You can take honeysuckle honey by the teaspoonful as you would cough syrup. It’s also delicious added to an herbal tea or simply stirred into a cup of very hot water.
It is especially useful when you have an infection along with a fever. Honeysuckle is a broad-spectrum anti-microbial and so combines well with honey to fight infection.
As well as being antibacterial, honey has enzymes, bee propolis, and pollen that can help boost the immune system.
Honeysuckle has both antiviral and antibacterial properties to help fight off colds and flu. It helps with fever and to clear mucous from the lungs.
According to herbalist Kiva Rose, honeysuckle is a safe natural fever reducer even for children. She recommends combining it with Elderflowers as the two work well together. You could make a tea with the elderflowers and add the honeysuckle honey to it or you could make elderflower honey and combine it with the honeysuckle honey. Take as needed.
Honeysuckle is used in Traditional Chinese Medicine for many ailments including colds, fever, inflammation, swelling, boils, sores, viral and bacterial infections, pneumonia, and asthma. It is often used with forsythia blossoms to treat inflammation and even cancer and combined with elderflower for fevers, the flu and respiratory infections.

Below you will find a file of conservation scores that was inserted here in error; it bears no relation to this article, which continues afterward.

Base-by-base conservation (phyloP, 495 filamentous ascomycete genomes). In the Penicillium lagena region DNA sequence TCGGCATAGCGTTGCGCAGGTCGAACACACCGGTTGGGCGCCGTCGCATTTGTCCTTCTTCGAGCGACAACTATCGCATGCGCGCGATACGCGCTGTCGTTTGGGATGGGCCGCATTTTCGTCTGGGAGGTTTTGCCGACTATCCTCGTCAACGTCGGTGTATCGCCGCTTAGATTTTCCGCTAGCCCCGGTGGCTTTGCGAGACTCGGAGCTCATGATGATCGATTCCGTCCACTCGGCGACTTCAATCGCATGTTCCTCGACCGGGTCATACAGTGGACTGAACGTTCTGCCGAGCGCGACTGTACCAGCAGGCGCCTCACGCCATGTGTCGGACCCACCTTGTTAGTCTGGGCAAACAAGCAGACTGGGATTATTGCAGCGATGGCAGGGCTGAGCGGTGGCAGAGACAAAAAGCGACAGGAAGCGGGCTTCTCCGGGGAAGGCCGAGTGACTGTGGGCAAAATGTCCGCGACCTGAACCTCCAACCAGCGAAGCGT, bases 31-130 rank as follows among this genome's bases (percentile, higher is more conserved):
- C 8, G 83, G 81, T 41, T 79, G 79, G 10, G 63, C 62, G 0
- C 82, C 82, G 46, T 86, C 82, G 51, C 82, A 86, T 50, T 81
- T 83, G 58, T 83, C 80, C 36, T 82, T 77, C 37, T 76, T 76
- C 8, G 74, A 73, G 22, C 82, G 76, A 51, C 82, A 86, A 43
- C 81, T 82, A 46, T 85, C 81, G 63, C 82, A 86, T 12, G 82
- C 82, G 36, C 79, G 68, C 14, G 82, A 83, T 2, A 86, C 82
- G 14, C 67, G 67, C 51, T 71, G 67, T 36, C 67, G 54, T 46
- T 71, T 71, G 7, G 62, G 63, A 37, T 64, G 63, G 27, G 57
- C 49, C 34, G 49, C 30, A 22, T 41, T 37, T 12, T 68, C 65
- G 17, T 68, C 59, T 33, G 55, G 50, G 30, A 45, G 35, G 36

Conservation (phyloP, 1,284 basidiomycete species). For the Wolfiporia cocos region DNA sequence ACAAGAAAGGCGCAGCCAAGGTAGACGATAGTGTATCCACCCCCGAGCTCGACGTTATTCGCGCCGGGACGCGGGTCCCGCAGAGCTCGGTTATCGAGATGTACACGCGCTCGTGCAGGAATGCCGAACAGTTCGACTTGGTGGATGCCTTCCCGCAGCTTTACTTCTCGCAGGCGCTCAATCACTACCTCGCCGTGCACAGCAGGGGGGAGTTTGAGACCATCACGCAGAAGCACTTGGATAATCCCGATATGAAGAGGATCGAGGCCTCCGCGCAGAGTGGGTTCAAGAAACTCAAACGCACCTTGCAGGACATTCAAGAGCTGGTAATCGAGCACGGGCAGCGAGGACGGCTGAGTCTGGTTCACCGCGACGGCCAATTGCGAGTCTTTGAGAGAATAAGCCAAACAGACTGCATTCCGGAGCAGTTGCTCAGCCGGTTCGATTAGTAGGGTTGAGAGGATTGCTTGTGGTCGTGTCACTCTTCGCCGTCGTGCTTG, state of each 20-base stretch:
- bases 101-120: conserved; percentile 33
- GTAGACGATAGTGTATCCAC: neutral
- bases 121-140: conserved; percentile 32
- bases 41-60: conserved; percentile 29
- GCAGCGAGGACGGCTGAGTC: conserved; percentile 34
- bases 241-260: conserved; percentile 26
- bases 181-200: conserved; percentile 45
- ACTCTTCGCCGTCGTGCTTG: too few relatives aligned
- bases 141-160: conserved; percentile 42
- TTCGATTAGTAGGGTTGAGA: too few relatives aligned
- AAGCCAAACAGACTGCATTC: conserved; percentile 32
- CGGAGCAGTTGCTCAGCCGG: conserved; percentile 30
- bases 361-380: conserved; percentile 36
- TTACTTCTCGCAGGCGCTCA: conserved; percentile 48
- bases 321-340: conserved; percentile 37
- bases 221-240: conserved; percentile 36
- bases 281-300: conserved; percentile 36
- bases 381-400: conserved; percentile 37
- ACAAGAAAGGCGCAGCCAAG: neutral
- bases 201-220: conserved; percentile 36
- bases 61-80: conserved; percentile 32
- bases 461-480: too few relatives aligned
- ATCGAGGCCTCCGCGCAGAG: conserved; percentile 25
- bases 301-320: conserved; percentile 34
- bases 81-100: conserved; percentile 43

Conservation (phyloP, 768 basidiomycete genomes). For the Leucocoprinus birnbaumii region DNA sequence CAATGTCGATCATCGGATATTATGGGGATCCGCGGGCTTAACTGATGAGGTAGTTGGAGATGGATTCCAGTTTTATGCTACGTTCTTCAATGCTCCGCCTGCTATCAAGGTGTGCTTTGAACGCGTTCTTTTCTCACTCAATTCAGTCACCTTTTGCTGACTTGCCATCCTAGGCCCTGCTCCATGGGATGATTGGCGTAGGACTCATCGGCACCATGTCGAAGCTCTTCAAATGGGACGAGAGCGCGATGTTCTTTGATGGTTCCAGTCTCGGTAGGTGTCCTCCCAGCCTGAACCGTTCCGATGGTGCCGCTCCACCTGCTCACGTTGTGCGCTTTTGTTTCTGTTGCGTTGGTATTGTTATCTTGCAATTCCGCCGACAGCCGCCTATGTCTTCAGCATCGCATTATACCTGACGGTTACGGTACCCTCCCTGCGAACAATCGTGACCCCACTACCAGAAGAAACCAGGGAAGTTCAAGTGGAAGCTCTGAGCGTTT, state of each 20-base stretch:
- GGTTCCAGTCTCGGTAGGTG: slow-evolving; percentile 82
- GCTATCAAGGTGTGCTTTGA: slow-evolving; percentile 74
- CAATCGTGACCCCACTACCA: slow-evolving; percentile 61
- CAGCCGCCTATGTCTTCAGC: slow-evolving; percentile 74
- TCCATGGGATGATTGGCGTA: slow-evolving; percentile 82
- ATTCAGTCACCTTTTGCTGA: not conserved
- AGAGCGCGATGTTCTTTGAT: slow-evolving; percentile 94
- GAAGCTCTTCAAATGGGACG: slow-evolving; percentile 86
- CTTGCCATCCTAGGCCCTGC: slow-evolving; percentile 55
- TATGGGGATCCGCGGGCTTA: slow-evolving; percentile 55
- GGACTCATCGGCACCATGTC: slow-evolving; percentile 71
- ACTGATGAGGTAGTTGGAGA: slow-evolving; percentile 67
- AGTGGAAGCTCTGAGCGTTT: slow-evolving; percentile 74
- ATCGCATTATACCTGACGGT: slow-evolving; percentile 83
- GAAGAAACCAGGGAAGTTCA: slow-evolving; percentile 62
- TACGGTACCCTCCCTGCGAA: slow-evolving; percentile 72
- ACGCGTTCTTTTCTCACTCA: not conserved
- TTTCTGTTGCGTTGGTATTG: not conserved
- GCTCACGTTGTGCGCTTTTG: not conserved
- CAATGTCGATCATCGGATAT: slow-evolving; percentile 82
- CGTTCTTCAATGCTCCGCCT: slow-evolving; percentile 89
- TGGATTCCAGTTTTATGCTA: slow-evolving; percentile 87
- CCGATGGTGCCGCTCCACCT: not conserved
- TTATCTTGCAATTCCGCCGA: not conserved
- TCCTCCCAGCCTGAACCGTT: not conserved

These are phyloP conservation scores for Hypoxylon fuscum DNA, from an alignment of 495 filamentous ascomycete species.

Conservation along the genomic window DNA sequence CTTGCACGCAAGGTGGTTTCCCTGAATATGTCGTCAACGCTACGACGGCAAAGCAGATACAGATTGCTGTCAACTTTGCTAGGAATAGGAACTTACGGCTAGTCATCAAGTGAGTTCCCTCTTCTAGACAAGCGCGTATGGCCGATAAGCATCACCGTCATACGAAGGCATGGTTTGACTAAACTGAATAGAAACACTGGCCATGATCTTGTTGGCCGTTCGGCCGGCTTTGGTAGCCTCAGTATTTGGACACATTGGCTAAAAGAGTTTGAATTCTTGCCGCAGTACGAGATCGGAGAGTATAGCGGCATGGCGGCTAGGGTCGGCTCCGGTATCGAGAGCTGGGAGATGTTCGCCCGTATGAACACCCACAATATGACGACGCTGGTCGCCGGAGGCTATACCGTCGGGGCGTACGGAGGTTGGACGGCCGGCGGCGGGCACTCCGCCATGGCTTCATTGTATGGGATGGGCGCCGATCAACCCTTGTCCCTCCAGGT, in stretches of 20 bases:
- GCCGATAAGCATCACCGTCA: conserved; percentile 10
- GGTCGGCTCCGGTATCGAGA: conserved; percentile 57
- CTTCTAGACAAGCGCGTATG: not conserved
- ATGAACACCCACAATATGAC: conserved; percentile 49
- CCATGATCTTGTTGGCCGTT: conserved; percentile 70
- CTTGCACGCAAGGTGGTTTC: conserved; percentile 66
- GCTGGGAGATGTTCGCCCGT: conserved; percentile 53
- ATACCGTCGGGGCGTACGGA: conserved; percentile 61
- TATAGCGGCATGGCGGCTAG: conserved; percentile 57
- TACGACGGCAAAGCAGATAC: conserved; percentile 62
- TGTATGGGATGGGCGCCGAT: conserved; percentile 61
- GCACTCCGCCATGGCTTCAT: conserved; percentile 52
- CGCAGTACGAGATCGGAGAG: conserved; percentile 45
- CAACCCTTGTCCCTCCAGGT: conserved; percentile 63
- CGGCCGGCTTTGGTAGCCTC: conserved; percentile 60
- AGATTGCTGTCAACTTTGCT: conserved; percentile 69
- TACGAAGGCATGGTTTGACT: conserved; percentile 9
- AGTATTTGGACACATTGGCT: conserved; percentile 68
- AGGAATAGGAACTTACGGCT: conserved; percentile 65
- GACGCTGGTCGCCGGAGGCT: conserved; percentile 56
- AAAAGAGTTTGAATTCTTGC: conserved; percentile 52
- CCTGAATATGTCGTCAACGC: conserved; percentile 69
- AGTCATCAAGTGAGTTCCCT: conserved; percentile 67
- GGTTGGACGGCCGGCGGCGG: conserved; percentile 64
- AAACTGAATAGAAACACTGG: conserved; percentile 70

According to George Mason University, “Today, this honeysuckle is a proven antibiotic. It is a broad spectrum antibiotic for bacteria such as staphylococcus aureus, streptococcus B-hemolytic, Escherichia coli, vibrio cholera, salmonella typhi, diplococcus pneumoniae, diplococcus meningitidis, pseudomonas aerurginosa, mycobacterium tuberculosis, and bacillus dysenteriae.” **
In herbalism, the parts used are the buds, blossoms, leaves, and stems for plant medicine. The berries are sometimes used in medicines, but some species of honeysuckle have poisonous berries. In this article, I am dealing only with the blossoms of Japanese Honeysuckle.
**Honeysuckle is not recommended for use during pregnancy. The information and other content provided in this blog, or in any linked materials
Honeysuckle Honey Elixer Recipe
You can also make an elixer with honeysuckle blossoms, honey and alcohol. The alcohol will help to extract even more medicinal properties of the honeysuckle and it will be preserved even better than with just honey.
My recipe is adapted from herbalist Kiva Rose’s recipe. Take Honeysuckle Honey Elixir for hot conditions like fevers, bronchitis and infections. It also makes a lovely nervine to calm your frazzled nerves.
To make Honeysuckle Honey Elixir use a type of honeysuckle that is not bitter such as the Japonese Honeysuckle.
You will need approximately:
- 2 cups Honeysuckle Blossoms and Buds
- 1/3-1/2 cup Raw Honey
- 1 pint Alchohol at least 50 proof. Can use vodka, brandy, rum or diluted Everclear.
- Fill a pint jar with the blossoms and buds.
- Add the honey and stir to coat the flowers.
- Fill the jar with the alcohol and stir.
- Cover the jar tightly and shake well.
- Store in a cool, dark place for 4-6 weeks, shaking the jar every couple of days to keep it mixed.
- Decant and elixir and strain out the flowers.
You may also like my articles:
Extensive Visual Guide to Common Edible Flower Blossoms
How to Make St John’s Wort Oil